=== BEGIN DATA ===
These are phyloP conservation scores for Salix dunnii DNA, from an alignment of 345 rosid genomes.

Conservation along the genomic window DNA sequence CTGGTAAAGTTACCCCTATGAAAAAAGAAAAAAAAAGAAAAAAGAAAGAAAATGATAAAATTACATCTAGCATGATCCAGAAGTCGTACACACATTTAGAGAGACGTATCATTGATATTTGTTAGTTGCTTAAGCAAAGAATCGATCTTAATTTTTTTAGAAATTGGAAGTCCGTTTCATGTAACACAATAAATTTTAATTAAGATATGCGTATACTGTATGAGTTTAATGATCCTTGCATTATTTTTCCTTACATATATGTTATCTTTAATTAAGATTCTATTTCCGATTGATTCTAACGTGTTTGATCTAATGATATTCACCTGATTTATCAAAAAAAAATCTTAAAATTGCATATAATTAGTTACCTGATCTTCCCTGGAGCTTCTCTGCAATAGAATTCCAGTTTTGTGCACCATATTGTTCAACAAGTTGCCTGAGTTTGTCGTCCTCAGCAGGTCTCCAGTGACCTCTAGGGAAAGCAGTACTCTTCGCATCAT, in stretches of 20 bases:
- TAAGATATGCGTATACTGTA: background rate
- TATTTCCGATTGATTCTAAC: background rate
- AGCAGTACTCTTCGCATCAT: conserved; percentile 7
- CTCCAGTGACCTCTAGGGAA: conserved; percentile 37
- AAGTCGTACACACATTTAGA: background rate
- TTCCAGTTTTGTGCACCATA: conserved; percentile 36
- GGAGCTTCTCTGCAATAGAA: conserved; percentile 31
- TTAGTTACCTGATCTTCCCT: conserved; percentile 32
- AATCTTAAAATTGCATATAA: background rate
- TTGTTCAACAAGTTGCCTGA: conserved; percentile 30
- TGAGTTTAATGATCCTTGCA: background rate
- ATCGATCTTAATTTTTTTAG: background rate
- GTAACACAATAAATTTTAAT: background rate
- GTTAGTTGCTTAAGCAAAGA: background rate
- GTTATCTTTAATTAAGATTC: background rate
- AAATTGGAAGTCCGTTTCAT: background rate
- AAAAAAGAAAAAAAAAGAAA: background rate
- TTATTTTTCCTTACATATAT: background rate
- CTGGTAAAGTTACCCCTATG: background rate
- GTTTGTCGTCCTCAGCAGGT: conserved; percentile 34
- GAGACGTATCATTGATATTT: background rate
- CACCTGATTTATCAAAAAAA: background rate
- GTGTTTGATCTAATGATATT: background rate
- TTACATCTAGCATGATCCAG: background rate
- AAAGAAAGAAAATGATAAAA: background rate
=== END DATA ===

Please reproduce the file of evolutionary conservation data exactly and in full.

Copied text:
These are phyloP conservation scores for Salix dunnii DNA, from an alignment of 345 rosid genomes.

Conservation along the genomic window DNA sequence CTGGTAAAGTTACCCCTATGAAAAAAGAAAAAAAAAGAAAAAAGAAAGAAAATGATAAAATTACATCTAGCATGATCCAGAAGTCGTACACACATTTAGAGAGACGTATCATTGATATTTGTTAGTTGCTTAAGCAAAGAATCGATCTTAATTTTTTTAGAAATTGGAAGTCCGTTTCATGTAACACAATAAATTTTAATTAAGATATGCGTATACTGTATGAGTTTAATGATCCTTGCATTATTTTTCCTTACATATATGTTATCTTTAATTAAGATTCTATTTCCGATTGATTCTAACGTGTTTGATCTAATGATATTCACCTGATTTATCAAAAAAAAATCTTAAAATTGCATATAATTAGTTACCTGATCTTCCCTGGAGCTTCTCTGCAATAGAATTCCAGTTTTGTGCACCATATTGTTCAACAAGTTGCCTGAGTTTGTCGTCCTCAGCAGGTCTCCAGTGACCTCTAGGGAAAGCAGTACTCTTCGCATCAT, in stretches of 20 bases:
- TAAGATATGCGTATACTGTA: background rate
- TATTTCCGATTGATTCTAAC: background rate
- AGCAGTACTCTTCGCATCAT: conserved; percentile 7
- CTCCAGTGACCTCTAGGGAA: conserved; percentile 37
- AAGTCGTACACACATTTAGA: background rate
- TTCCAGTTTTGTGCACCATA: conserved; percentile 36
- GGAGCTTCTCTGCAATAGAA: conserved; percentile 31
- TTAGTTACCTGATCTTCCCT: conserved; percentile 32
- AATCTTAAAATTGCATATAA: background rate
- TTGTTCAACAAGTTGCCTGA: conserved; percentile 30
- TGAGTTTAATGATCCTTGCA: background rate
- ATCGATCTTAATTTTTTTAG: background rate
- GTAACACAATAAATTTTAAT: background rate
- GTTAGTTGCTTAAGCAAAGA: background rate
- GTTATCTTTAATTAAGATTC: background rate
- AAATTGGAAGTCCGTTTCAT: background rate
- AAAAAAGAAAAAAAAAGAAA: background rate
- TTATTTTTCCTTACATATAT: background rate
- CTGGTAAAGTTACCCCTATG: background rate
- GTTTGTCGTCCTCAGCAGGT: conserved; percentile 34
- GAGACGTATCATTGATATTT: background rate
- CACCTGATTTATCAAAAAAA: background rate
- GTGTTTGATCTAATGATATT: background rate
- TTACATCTAGCATGATCCAG: background rate
- AAAGAAAGAAAATGATAAAA: background rate